Celebrating 50 years of Earth Day

Every April 22, we stop to give thanks to the Earth on Earth Day.  To thank her, (or him, it’s probably debatable) we ride a bicycle to work, we plant a garden, we walk through our neighborhood picking up trash, we blow kisses to the blue skies above, and we wrap our arms around a tree (please tell me I’m not alone here?).  For 24 hours, we focus our attention on what we can do to make a difference.

But what happens at 12:00 am on the morning of April 23?

We move on. We shift our attention to something we deem more important and we don’t hug another tree for 364 days. If you’ve ever read The Giving Tree by Shel Silverstein, you know how incredibly sad that makes the tree.

According to earthday.org, “Earth Day was a unified response to an environment in crisis – oil spills, smog, rivers so polluted they literally caught fire.”  It was on April 22, 1970, that millions of Americans protested in honor and in hope for a better, brighter, healthier future for this home we so often take for granted.

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Knitted tree sweaters from Eureka Springs, Arkansas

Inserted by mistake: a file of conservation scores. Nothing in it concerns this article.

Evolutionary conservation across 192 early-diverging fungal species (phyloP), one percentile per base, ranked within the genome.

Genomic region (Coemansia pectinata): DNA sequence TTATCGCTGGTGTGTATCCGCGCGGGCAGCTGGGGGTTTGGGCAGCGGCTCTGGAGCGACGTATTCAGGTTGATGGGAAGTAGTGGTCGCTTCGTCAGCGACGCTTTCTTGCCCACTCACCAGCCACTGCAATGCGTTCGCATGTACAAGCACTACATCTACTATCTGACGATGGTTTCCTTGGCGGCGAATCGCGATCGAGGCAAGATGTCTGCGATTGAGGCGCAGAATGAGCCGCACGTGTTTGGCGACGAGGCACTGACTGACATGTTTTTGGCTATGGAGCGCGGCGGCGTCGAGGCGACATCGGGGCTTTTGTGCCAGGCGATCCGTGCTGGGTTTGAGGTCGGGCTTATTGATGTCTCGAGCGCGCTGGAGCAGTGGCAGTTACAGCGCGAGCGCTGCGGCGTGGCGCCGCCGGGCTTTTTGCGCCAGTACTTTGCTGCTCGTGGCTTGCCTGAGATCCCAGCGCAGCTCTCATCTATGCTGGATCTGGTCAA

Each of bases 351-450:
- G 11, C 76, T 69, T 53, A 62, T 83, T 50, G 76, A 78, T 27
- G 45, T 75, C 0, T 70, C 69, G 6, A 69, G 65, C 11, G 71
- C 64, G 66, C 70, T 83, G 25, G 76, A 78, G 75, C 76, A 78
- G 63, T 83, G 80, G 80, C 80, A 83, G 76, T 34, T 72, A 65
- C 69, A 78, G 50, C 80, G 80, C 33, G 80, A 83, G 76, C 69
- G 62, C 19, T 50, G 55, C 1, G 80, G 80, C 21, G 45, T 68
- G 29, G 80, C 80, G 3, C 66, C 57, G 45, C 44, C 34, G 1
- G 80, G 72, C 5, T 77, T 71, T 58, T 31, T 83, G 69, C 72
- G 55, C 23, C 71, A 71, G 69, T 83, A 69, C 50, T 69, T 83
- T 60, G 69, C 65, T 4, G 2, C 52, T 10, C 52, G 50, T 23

As COVID-19 has forced us to change up our everyday habits over the past several weeks, maybe now is the perfect time to create new, Earth friendly habits that we can stick with all year long.  Simple things like:

  • Switching all of your bills to e-bills
  • Having a recycling plan in place (and if you already do – how much further can you take it)
  • Stop drinking bottled water
  • Consider changing your light bulbs out to more environmentally friendly bulbs
  • Getting out and enjoying nature
  • Fixing something/DIY rather than buying something new
  • Showing your neighbors how much you care by creating a window sign (check out this link for ideas)

For even more ideas, check out earthday.org/resolutions-isolutions-for-coronavirus-self-isolation.

However you choose to celebrate, the Earth needs you and your actions. Let’s get to it!

Beth Bangtson, HR Manager